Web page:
Tied in with that notion is an ever broader purpose behind SF for kids, which has to do with, precisely, the imagination. Younger readers are the most natural and obvious audience for imaginative fiction simply because of the wonderful quality, range and vigour of their imaginations. In a society that puts a short-sightedly higher value on more practical, realistic, even pragmatic forms of capability, it seems to me that children need all the exercising of their imaginative muscles they can get. To keep that part of their mentality fit and hale for as long as possible.
Because, inescapably, the imagination is one of a very few mental faculties that serve to distinguish us from robots on the one hand and animals on the other.
Which brings me to my last essential reason for valuing children’s SF and fantasy: my unflagging belief in the importance of reading.
We all know the habit of reading is under threat, these days, and how in the next century it may decline into a marginalized, arcane minority amusement. Rather as amateur drawing and painting have declined, today, compared to amateur photography. But I hang on to the assertion by (I think) T S Eliot, written in regard to the similarly threatened position of poetry in our culture: `we fight neither to win nor to lose, but to keep something alive’. It is a similarly worthwhile fight, trying to keep books and reading alive, among children.
At the same time, I continue to insist, the struggle has to be conducted realistically. With all the alternative demands on their attention and imaginations, all the television and films and comic and electronic games (not to mention the dire threat to libraries), it’s absurd and counter-productive to be exclusory about children’s reading.
No child (or adult!) is ever going to leap in a single bound from Judge Dredd or Neighbours or Sonic the Hedgehog to Charles Dickens or even Lewis Carroll. Reading habits are formed in stages, along an upward ascent on which people may naturally come to rest at levels where they feel comfortable, or may continue to climb almost indefinitely. And no one has the right to carp or scoff if, on the lower, earlier stages, children turn to reading Mrs Tiggywinkle or the Famous Five, or even science-fiction adventure, instead of `classics’ of higher brow.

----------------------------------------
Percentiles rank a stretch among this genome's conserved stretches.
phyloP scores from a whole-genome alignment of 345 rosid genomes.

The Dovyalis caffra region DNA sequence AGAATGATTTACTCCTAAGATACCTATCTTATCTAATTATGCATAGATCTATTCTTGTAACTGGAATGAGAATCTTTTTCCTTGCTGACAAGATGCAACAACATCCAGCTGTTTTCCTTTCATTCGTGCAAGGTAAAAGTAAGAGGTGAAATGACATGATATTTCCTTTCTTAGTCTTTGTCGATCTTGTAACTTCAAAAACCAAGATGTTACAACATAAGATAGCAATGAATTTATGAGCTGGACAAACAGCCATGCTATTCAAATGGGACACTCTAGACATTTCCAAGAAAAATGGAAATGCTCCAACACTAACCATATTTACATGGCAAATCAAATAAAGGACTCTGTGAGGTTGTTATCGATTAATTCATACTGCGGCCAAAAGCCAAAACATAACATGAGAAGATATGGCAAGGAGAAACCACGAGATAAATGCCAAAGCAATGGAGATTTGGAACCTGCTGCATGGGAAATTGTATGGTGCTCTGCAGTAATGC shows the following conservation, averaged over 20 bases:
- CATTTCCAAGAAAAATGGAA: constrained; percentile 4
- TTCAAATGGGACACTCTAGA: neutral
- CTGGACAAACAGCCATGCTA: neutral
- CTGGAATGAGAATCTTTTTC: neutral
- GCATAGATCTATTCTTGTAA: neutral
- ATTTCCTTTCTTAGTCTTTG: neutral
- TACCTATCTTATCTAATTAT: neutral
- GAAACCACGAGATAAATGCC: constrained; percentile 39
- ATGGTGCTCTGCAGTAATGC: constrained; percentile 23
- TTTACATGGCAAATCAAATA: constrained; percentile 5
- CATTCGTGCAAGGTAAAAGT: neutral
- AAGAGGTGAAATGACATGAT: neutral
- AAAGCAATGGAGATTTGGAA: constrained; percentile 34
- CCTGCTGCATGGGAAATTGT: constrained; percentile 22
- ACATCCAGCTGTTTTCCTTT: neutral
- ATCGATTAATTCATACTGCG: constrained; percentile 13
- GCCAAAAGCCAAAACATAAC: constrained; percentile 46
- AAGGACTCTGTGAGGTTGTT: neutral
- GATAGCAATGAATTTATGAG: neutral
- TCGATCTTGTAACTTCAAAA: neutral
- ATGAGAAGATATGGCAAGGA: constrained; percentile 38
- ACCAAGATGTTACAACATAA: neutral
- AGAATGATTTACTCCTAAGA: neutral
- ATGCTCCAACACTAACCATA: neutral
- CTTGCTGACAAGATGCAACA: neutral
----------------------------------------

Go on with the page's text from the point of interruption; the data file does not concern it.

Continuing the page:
From the start, I set out to write books that would provide some lower rungs on the reading ladder, because there is continuingly, today, a remarkable amount of SF being made available to kids in their TV, their comics, their computer games. So I’ve been saying, look, here’s some SF in books, try it, it, can be fun, too. And now and then teachers and librarians gratifyingly tell me that it works.
In the end the biggest and most awesome truth of all, behind any promulgation of books for young people, is that the `reading habit’ is the only activity that contributes to the continuing health, efficacy and richness of our language.
And language is an absolute and fundamental essential for all our interactions – political, social, informational, personal – as human beings.
So, perhaps, ultimately, why I do what I do, why other children’s writers do what they do, why there are so many doughty fighters for children’s books including teachers, librarians, parents and this admirable magazine, is because we all cannot really forget the seldom voiced but undeniable bottom line. Which brings us, naturally, back to the future.
It says that, in the 21st century, our imaginations must not be allowed to wither, our language must not be allowed to decay. Or it will be our very humanity that will be diminished.
Douglas Hill has lived in or around London for more than 30 years. Recently he tried his hand at fiction for adults (as well as children, not instead) – and The Lightless Dome published in August by Pan, the first of a fantasy trilogy, is his 50th book.
The Voyage of Mudjack (Methuen, 0 416 18819 2, £6.99), for young readers, also came out in August. His latest SF novel for older children, World of Stiks, will be published by Transworld early next year.
Illustrations on this page are from Douglas Hill’s The Moon Monsters (Heinemann `Banana’ Book, 0 434 93024 5, £3.99).